Broaden participation in constitution making, U.S. expert
November 19, 2010 | Harare
A visiting American social scientist says there is need to broaden participation in the current constitution making process led by the Parliament of the Zimbabwe if it is to reflect diverse views and interests.
“Zimbabwe is in the midst of a very important process. The process is full of flaws -- not because parties are so active in it but because it was established without sufficient safeguards and without a sufficiently broad level of inclusion,” said Arato, the Dorothy Hart Hirshon Professor in Political and Social Theory at the New School for Social Research in New York.
“The constitution making process in South Africa included broad representation. What happened here is a narrow representation. Civil society views played a role in changing the nature of the negotiating process (in South Africa),” said the Professor.
Professor Arato is optimistic that the constitutional document that will be generated out of the current process will be better than Zimbabwe’s current constitution, which was negotiated out of Lancaster prior to Zimbabwe’s independence in 1980 and now has 19 amendments. He complemented civil society for its monitoring of the COPAC outreach process and encouraged NGOs to be active participants in the thematic and drafting committees, both in participant and monitoring roles.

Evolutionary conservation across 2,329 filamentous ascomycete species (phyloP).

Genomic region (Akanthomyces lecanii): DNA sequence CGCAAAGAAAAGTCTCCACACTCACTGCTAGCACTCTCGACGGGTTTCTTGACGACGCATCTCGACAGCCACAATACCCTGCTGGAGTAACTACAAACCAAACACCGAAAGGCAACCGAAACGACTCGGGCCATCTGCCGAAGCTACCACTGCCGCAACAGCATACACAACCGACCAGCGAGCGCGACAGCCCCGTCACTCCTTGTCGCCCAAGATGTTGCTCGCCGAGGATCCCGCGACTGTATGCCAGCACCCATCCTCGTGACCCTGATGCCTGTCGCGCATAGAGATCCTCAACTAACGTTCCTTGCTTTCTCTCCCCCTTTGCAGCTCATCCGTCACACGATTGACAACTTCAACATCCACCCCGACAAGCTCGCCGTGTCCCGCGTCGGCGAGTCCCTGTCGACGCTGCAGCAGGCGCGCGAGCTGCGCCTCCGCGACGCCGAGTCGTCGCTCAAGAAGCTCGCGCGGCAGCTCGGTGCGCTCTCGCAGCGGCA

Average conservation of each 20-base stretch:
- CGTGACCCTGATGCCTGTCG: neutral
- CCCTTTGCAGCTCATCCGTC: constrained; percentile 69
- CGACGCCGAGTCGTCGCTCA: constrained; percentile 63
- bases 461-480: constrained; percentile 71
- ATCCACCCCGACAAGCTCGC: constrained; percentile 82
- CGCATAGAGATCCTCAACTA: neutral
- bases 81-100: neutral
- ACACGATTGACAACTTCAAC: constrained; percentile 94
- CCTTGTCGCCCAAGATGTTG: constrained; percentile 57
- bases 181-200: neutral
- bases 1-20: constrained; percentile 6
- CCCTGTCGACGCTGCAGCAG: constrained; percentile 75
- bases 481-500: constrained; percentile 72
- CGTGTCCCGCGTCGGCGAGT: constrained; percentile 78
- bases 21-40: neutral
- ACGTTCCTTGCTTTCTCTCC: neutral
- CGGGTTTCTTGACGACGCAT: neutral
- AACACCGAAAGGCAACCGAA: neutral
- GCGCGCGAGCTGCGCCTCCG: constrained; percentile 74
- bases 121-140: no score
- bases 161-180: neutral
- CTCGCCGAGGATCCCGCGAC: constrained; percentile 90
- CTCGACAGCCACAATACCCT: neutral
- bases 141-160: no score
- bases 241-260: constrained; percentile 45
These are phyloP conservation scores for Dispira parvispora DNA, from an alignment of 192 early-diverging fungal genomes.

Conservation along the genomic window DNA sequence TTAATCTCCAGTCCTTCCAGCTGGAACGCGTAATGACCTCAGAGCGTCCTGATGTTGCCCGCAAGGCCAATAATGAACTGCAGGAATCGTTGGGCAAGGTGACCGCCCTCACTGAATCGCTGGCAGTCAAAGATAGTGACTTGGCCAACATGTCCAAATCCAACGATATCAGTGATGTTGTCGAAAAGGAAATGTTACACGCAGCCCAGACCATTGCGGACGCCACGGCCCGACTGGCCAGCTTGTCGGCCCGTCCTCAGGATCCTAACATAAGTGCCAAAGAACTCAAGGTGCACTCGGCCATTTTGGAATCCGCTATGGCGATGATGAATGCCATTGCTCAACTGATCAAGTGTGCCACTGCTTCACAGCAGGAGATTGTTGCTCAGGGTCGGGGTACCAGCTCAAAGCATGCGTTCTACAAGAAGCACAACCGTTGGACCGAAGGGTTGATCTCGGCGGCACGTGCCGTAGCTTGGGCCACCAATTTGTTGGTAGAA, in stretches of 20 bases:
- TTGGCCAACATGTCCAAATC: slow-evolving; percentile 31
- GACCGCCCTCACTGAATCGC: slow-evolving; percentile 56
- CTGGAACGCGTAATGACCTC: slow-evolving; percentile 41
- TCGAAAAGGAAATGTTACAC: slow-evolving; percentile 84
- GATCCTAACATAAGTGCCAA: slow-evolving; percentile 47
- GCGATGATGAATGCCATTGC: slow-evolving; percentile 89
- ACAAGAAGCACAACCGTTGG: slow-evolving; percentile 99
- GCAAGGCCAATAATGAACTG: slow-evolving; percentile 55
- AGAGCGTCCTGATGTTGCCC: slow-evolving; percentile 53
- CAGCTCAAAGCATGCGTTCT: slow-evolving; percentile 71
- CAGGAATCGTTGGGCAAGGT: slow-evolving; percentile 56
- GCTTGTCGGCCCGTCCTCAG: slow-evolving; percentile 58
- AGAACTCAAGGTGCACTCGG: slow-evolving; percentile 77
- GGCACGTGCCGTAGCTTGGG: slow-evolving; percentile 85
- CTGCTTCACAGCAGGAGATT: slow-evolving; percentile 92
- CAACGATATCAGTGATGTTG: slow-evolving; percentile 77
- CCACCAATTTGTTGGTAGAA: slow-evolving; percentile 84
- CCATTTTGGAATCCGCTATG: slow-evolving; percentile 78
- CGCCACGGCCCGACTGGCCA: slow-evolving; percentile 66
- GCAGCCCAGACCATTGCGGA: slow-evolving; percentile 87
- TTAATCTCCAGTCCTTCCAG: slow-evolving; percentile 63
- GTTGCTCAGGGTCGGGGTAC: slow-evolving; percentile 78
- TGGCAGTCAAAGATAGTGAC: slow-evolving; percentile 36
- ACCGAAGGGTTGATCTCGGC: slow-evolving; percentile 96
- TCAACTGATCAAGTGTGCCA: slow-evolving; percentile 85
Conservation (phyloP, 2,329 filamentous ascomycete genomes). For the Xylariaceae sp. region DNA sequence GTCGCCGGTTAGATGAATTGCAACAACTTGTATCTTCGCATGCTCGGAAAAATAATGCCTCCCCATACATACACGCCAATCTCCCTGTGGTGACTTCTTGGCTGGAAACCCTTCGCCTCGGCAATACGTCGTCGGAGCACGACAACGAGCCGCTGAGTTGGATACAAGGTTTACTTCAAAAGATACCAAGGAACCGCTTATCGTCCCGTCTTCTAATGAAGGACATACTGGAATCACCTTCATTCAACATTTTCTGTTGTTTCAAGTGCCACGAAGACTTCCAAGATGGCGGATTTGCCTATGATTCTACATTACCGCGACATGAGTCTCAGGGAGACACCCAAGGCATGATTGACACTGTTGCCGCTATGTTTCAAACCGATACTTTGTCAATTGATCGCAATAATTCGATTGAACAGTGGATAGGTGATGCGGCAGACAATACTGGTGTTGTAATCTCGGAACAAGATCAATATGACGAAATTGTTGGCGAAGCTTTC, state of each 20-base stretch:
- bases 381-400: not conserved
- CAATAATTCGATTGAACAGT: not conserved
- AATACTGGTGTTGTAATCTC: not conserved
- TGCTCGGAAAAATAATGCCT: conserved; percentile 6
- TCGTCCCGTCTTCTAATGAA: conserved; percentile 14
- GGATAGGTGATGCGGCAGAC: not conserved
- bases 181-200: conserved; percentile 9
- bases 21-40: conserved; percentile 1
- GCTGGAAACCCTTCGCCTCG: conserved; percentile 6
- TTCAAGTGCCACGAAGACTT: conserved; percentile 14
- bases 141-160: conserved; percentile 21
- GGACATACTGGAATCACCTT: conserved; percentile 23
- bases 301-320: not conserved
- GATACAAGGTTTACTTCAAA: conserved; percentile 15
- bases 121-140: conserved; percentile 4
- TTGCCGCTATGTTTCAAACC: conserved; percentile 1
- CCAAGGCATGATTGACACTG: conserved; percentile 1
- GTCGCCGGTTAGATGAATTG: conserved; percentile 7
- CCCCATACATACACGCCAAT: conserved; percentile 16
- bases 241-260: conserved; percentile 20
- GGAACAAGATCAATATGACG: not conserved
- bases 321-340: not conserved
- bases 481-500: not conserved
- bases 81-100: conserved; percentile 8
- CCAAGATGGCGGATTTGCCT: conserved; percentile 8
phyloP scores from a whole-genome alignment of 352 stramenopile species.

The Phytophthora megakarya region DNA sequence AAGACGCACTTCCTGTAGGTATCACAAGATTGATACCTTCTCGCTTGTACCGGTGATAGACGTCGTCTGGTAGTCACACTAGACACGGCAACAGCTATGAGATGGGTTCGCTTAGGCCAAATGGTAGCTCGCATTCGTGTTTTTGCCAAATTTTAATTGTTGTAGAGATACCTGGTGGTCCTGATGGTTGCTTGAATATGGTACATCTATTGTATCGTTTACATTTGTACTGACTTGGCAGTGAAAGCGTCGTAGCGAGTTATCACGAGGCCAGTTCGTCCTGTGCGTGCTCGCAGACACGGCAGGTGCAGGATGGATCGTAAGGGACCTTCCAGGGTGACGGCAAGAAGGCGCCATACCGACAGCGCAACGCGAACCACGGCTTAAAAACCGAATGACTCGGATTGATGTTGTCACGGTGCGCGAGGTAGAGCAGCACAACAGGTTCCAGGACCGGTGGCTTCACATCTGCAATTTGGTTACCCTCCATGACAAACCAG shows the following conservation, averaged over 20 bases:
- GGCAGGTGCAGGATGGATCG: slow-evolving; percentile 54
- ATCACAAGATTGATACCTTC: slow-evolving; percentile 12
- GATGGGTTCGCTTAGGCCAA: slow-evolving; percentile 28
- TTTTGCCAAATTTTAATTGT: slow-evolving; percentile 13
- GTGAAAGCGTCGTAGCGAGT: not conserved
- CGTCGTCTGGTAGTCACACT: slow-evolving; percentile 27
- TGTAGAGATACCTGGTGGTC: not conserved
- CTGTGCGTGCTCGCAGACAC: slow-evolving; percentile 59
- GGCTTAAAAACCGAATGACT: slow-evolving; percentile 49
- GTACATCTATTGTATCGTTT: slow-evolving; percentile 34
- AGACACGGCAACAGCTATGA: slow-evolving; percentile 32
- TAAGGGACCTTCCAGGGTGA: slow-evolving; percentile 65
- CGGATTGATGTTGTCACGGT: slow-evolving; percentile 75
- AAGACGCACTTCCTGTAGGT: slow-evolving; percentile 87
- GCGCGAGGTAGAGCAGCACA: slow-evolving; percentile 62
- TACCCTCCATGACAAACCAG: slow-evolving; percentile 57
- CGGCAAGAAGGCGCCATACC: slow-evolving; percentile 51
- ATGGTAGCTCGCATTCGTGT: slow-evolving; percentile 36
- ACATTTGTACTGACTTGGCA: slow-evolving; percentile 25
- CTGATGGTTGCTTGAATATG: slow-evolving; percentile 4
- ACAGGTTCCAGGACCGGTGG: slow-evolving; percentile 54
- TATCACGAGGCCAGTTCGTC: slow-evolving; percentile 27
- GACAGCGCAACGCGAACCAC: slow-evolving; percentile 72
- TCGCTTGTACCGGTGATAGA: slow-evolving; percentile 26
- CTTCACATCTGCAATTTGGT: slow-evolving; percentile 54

He observed that the Kariba, NCA and the Law Society of Zimbabwe’s draft constitutions represent a significant improvement in terms of their bill of rights, noting that an eventual constitutional draft will likely take a leaf out of the available drafts.
Arato is in Zimbabwe on a visiting speaker program supported by the United States Embassy, although he stressed he does not speak for the United States government but as an independent academic expert. Such speaker programs allow U.S. experts in different fields to share and gain knowledge by interacting with their counterparts in different parts of the world.
Arato spoke during a panel discussion at the Book Café organized by the National Association of Non-Governmental Organisations (NANGO) November 18. The discussion featured Sydney Chisi of the Youth for Democracy in Zimbabwe and Nixon Nyikadzino of the Crisis in Zimbabwe Coalition. It occurred at a time when the constitution making process in Zimbabwe is moving towards the drafting stage.
“Parties play a major role in political life including constitution change. They played a very important role in the constitutional changes in South Africa,” he noted. “Without power, no one has ever made a constitution anywhere in the world, and no one will ever. Constitution making involves reorganizing the power in the state -- you cannot do that without having the power already,” said Arato.
Professor Arato served as a consultant for the Hungarian Parliament on constitutional issues in 1996-1997 at a time when constitutional amendments streamlined the judicial system and later modifications allowed Hungary to join the European Union. ZimPAS
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